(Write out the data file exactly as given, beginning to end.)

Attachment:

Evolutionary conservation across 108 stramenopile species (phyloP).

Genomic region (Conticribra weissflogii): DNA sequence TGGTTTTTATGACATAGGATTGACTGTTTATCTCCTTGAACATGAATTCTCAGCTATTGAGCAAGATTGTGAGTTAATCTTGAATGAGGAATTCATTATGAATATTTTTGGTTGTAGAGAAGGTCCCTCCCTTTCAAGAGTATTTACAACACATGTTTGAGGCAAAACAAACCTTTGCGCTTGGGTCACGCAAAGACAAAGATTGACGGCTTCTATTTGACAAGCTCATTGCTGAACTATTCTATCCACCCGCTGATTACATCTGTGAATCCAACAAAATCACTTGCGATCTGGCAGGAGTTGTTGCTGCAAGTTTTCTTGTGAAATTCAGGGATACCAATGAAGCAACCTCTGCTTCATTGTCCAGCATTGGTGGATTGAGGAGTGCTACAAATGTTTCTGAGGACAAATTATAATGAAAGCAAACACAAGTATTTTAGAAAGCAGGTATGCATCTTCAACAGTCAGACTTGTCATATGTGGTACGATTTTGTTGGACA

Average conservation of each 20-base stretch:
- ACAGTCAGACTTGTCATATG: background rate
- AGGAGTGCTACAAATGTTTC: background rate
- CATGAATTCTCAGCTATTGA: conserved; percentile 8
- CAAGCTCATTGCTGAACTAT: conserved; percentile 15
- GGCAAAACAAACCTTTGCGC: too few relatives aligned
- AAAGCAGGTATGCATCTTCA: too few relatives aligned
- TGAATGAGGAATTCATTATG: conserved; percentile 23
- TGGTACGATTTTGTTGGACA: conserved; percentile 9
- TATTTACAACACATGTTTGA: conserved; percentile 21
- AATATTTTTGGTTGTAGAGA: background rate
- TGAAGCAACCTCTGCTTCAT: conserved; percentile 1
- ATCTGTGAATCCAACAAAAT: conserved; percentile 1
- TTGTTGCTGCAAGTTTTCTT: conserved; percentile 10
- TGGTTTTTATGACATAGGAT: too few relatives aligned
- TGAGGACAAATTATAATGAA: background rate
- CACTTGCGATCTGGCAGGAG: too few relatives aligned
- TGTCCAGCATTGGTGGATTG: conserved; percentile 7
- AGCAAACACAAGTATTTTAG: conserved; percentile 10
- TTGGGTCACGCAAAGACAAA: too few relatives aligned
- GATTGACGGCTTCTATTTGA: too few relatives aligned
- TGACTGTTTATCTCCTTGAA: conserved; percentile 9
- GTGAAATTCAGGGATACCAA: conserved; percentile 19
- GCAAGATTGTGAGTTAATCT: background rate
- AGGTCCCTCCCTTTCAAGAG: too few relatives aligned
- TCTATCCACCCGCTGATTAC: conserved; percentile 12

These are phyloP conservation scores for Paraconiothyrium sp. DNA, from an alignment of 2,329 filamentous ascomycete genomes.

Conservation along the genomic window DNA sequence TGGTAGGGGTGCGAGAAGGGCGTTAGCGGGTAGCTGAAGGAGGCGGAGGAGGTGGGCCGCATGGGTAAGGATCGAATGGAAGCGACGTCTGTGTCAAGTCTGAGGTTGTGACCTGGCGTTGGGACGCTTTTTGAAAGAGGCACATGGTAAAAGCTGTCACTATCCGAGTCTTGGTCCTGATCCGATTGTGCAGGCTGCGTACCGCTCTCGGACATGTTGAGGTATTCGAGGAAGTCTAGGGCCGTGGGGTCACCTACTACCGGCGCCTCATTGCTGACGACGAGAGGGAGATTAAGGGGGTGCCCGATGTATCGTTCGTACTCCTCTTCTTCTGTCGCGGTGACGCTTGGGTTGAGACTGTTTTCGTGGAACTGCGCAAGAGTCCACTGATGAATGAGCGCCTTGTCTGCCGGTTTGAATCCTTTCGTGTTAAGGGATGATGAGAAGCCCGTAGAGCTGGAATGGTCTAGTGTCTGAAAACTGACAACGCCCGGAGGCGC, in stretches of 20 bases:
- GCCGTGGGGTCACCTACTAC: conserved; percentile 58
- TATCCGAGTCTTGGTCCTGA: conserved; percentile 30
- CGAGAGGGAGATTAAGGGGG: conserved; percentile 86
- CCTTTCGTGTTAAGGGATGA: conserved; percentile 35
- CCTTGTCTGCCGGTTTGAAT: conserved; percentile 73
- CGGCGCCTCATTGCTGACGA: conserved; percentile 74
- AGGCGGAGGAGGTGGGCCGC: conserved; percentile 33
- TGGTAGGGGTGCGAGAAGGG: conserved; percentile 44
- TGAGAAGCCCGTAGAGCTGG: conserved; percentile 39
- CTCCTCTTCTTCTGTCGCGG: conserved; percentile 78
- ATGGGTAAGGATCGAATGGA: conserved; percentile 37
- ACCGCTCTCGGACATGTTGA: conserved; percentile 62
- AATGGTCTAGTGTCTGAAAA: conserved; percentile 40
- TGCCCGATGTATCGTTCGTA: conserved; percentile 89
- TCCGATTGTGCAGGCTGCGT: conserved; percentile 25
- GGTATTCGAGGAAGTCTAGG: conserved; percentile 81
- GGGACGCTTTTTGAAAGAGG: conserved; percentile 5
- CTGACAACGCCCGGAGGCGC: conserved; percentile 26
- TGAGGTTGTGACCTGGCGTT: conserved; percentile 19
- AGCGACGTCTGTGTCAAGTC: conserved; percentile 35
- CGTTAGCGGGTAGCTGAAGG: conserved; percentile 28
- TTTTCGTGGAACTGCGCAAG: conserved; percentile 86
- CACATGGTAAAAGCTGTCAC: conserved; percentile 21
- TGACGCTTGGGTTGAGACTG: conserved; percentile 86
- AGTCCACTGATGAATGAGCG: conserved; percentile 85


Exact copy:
Evolutionary conservation across 108 stramenopile species (phyloP).

Genomic region (Conticribra weissflogii): DNA sequence TGGTTTTTATGACATAGGATTGACTGTTTATCTCCTTGAACATGAATTCTCAGCTATTGAGCAAGATTGTGAGTTAATCTTGAATGAGGAATTCATTATGAATATTTTTGGTTGTAGAGAAGGTCCCTCCCTTTCAAGAGTATTTACAACACATGTTTGAGGCAAAACAAACCTTTGCGCTTGGGTCACGCAAAGACAAAGATTGACGGCTTCTATTTGACAAGCTCATTGCTGAACTATTCTATCCACCCGCTGATTACATCTGTGAATCCAACAAAATCACTTGCGATCTGGCAGGAGTTGTTGCTGCAAGTTTTCTTGTGAAATTCAGGGATACCAATGAAGCAACCTCTGCTTCATTGTCCAGCATTGGTGGATTGAGGAGTGCTACAAATGTTTCTGAGGACAAATTATAATGAAAGCAAACACAAGTATTTTAGAAAGCAGGTATGCATCTTCAACAGTCAGACTTGTCATATGTGGTACGATTTTGTTGGACA

Average conservation of each 20-base stretch:
- ACAGTCAGACTTGTCATATG: background rate
- AGGAGTGCTACAAATGTTTC: background rate
- CATGAATTCTCAGCTATTGA: conserved; percentile 8
- CAAGCTCATTGCTGAACTAT: conserved; percentile 15
- GGCAAAACAAACCTTTGCGC: too few relatives aligned
- AAAGCAGGTATGCATCTTCA: too few relatives aligned
- TGAATGAGGAATTCATTATG: conserved; percentile 23
- TGGTACGATTTTGTTGGACA: conserved; percentile 9
- TATTTACAACACATGTTTGA: conserved; percentile 21
- AATATTTTTGGTTGTAGAGA: background rate
- TGAAGCAACCTCTGCTTCAT: conserved; percentile 1
- ATCTGTGAATCCAACAAAAT: conserved; percentile 1
- TTGTTGCTGCAAGTTTTCTT: conserved; percentile 10
- TGGTTTTTATGACATAGGAT: too few relatives aligned
- TGAGGACAAATTATAATGAA: background rate
- CACTTGCGATCTGGCAGGAG: too few relatives aligned
- TGTCCAGCATTGGTGGATTG: conserved; percentile 7
- AGCAAACACAAGTATTTTAG: conserved; percentile 10
- TTGGGTCACGCAAAGACAAA: too few relatives aligned
- GATTGACGGCTTCTATTTGA: too few relatives aligned
- TGACTGTTTATCTCCTTGAA: conserved; percentile 9
- GTGAAATTCAGGGATACCAA: conserved; percentile 19
- GCAAGATTGTGAGTTAATCT: background rate
- AGGTCCCTCCCTTTCAAGAG: too few relatives aligned
- TCTATCCACCCGCTGATTAC: conserved; percentile 12

These are phyloP conservation scores for Paraconiothyrium sp. DNA, from an alignment of 2,329 filamentous ascomycete genomes.

Conservation along the genomic window DNA sequence TGGTAGGGGTGCGAGAAGGGCGTTAGCGGGTAGCTGAAGGAGGCGGAGGAGGTGGGCCGCATGGGTAAGGATCGAATGGAAGCGACGTCTGTGTCAAGTCTGAGGTTGTGACCTGGCGTTGGGACGCTTTTTGAAAGAGGCACATGGTAAAAGCTGTCACTATCCGAGTCTTGGTCCTGATCCGATTGTGCAGGCTGCGTACCGCTCTCGGACATGTTGAGGTATTCGAGGAAGTCTAGGGCCGTGGGGTCACCTACTACCGGCGCCTCATTGCTGACGACGAGAGGGAGATTAAGGGGGTGCCCGATGTATCGTTCGTACTCCTCTTCTTCTGTCGCGGTGACGCTTGGGTTGAGACTGTTTTCGTGGAACTGCGCAAGAGTCCACTGATGAATGAGCGCCTTGTCTGCCGGTTTGAATCCTTTCGTGTTAAGGGATGATGAGAAGCCCGTAGAGCTGGAATGGTCTAGTGTCTGAAAACTGACAACGCCCGGAGGCGC, in stretches of 20 bases:
- GCCGTGGGGTCACCTACTAC: conserved; percentile 58
- TATCCGAGTCTTGGTCCTGA: conserved; percentile 30
- CGAGAGGGAGATTAAGGGGG: conserved; percentile 86
- CCTTTCGTGTTAAGGGATGA: conserved; percentile 35
- CCTTGTCTGCCGGTTTGAAT: conserved; percentile 73
- CGGCGCCTCATTGCTGACGA: conserved; percentile 74
- AGGCGGAGGAGGTGGGCCGC: conserved; percentile 33
- TGGTAGGGGTGCGAGAAGGG: conserved; percentile 44
- TGAGAAGCCCGTAGAGCTGG: conserved; percentile 39
- CTCCTCTTCTTCTGTCGCGG: conserved; percentile 78
- ATGGGTAAGGATCGAATGGA: conserved; percentile 37
- ACCGCTCTCGGACATGTTGA: conserved; percentile 62
- AATGGTCTAGTGTCTGAAAA: conserved; percentile 40
- TGCCCGATGTATCGTTCGTA: conserved; percentile 89
- TCCGATTGTGCAGGCTGCGT: conserved; percentile 25
- GGTATTCGAGGAAGTCTAGG: conserved; percentile 81
- GGGACGCTTTTTGAAAGAGG: conserved; percentile 5
- CTGACAACGCCCGGAGGCGC: conserved; percentile 26
- TGAGGTTGTGACCTGGCGTT: conserved; percentile 19
- AGCGACGTCTGTGTCAAGTC: conserved; percentile 35
- CGTTAGCGGGTAGCTGAAGG: conserved; percentile 28
- TTTTCGTGGAACTGCGCAAG: conserved; percentile 86
- CACATGGTAAAAGCTGTCAC: conserved; percentile 21
- TGACGCTTGGGTTGAGACTG: conserved; percentile 86
- AGTCCACTGATGAATGAGCG: conserved; percentile 85